ScanImage Enables Cutting Edge Visual Cortex Research
Complex imaging and experimental tasks must happen quickly in a smooth workflow so that experiments can be performed within the time constraints imposed by working with behaving animals. ScanImage is the software of choice for controlling your scanning microscopy experiments because it provides robust cutting edge imaging features coupled with the ability to automate and time workflows like no other application can. A key feature of ScanImage is the capability to synchronize with external data streams coming from other experimental apparatuses.
A recent paper by Wilson et. al (Nature Neuroscience, 2016) used elegant 2-photon imaging studies to shed new light on the complex mechanisms of visual cortex response to visual stimuli. The now classic studies by Hubel and Wiesel in the 1960s established that there are orientation selective neuronal responses arranged in columnar systems within the visual cortex of cats and monkeys. This work has been extended by other investigators into additional species and detailed neuronal maps have been created documenting the physical location of neurons that respond selectively to the orientation of edges. Over the decades several studies have attempted to elucidate the mechanism by which this type of selective neuronal activity can arise in response to visual stimuli. Like other studies, work by Wilson et. al at The Max Planck Florida Institute for Neuroscience confirmed that both neuronal soma and spines demonstrate orientation selective activity. As the authors noted, “The orientation preference of the summed spine inputs strongly predicted somatic orientation preference…” However, orientation selectivity was not completely explained by a simple summation of synaptic inputs. Through detailed imaging studies the authors demonstrated that the activity and clustering of co-tuned synaptic inputs within dendritic branches was a critical component of the mechanism that gives rise to selective somatic activity.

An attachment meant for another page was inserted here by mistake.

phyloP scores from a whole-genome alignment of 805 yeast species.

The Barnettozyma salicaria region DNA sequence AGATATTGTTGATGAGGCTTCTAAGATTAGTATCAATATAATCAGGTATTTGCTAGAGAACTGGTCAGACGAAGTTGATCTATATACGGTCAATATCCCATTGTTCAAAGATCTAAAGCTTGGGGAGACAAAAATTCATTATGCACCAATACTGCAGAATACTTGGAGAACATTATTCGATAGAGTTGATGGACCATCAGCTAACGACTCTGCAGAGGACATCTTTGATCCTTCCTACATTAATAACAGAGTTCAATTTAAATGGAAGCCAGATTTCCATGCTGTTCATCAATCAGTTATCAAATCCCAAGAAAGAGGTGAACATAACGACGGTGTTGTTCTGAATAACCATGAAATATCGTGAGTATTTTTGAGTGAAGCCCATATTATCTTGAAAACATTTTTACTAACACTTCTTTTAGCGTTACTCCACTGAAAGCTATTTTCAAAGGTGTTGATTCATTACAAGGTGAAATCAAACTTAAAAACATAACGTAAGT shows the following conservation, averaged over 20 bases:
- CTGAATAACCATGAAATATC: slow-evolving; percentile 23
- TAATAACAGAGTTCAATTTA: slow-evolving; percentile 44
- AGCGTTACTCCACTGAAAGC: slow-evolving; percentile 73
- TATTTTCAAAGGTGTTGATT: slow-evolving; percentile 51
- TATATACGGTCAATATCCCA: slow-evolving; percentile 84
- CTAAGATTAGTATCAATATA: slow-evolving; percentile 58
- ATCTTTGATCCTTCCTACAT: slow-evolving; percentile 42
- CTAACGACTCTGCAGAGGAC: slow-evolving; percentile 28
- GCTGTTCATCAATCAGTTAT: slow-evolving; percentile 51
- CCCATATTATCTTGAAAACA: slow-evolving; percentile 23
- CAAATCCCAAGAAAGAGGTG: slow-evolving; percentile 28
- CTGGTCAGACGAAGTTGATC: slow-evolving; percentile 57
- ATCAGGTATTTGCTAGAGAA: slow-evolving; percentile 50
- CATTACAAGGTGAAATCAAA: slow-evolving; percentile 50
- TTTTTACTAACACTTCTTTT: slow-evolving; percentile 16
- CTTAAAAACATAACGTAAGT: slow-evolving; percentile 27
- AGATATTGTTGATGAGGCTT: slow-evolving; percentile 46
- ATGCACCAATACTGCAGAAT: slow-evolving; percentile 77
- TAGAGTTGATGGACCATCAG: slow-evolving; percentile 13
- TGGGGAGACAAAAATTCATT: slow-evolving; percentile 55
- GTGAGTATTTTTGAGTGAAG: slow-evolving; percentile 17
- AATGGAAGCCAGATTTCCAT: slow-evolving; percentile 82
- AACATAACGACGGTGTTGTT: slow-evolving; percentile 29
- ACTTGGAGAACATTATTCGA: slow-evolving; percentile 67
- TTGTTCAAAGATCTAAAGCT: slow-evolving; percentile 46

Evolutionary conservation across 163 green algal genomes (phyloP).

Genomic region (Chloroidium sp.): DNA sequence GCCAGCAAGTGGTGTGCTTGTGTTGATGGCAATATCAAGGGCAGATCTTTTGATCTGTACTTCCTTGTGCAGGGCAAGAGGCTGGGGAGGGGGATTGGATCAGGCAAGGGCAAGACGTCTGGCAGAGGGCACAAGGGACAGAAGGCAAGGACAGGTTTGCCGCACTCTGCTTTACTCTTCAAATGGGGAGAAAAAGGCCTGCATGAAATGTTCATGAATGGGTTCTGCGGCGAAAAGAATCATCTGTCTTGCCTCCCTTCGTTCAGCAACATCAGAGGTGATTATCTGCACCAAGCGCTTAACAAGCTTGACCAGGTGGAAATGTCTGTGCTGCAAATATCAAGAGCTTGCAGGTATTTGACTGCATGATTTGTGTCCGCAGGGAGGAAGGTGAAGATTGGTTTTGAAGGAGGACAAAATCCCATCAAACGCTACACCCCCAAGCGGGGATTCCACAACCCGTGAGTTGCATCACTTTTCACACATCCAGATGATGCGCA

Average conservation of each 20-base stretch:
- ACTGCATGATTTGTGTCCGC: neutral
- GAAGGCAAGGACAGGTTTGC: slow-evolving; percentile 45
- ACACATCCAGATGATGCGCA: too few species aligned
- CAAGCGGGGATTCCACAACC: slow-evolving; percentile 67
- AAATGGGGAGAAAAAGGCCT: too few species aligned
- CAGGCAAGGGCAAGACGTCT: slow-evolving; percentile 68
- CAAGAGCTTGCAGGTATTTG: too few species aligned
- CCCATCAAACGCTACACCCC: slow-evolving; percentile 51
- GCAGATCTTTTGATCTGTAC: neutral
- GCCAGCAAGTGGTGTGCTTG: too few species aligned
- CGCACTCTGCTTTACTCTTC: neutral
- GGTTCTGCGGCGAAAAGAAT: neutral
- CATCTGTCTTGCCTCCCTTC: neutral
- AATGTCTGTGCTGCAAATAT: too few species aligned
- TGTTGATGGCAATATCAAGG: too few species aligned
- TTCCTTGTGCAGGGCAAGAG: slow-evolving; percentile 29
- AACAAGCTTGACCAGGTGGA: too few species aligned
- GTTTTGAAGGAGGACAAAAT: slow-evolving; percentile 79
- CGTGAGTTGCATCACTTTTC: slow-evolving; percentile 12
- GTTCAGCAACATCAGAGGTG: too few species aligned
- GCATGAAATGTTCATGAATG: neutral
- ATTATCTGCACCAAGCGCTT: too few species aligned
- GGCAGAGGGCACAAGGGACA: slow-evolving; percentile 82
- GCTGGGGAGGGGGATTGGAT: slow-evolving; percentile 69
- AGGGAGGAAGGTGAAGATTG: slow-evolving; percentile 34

Dendritic spine imaging using ScanImage
The data that supports the conclusions in the Wilson et. al paper resulted from imaging more than 2,000 dendritic spines in eight animals using ScanImage on a Thorlabs b-scope.(add Figure here) The ScanImage, b-scope combination provides several technical advantages when performing this type of experiment. First, the 2 inch optical path of the b-scope provides exceptional light gathering and resolving capabilities allowing small synaptic structures to be nicely resolved. In addition, ScanImage provides the fast and sensitive data acquisition pipeline necessary not only for producing a crisp image but also for synchronizing with external data streams that are necessary for performing the overall experiment. In order to determine orientation selective somatic or spine activity, accurate time synchronization has to be maintained between imaging and the visual stimulus display. Wilson et. al. also described using ScanImage frame triggers to synchronize experimental workflow with the electrophysiology software Spike2. Vidrio engineers have invested 100’s of hours working directly with scientists to understand and optimize how ScanImage handles complex workflows like that described by Wilson et. al.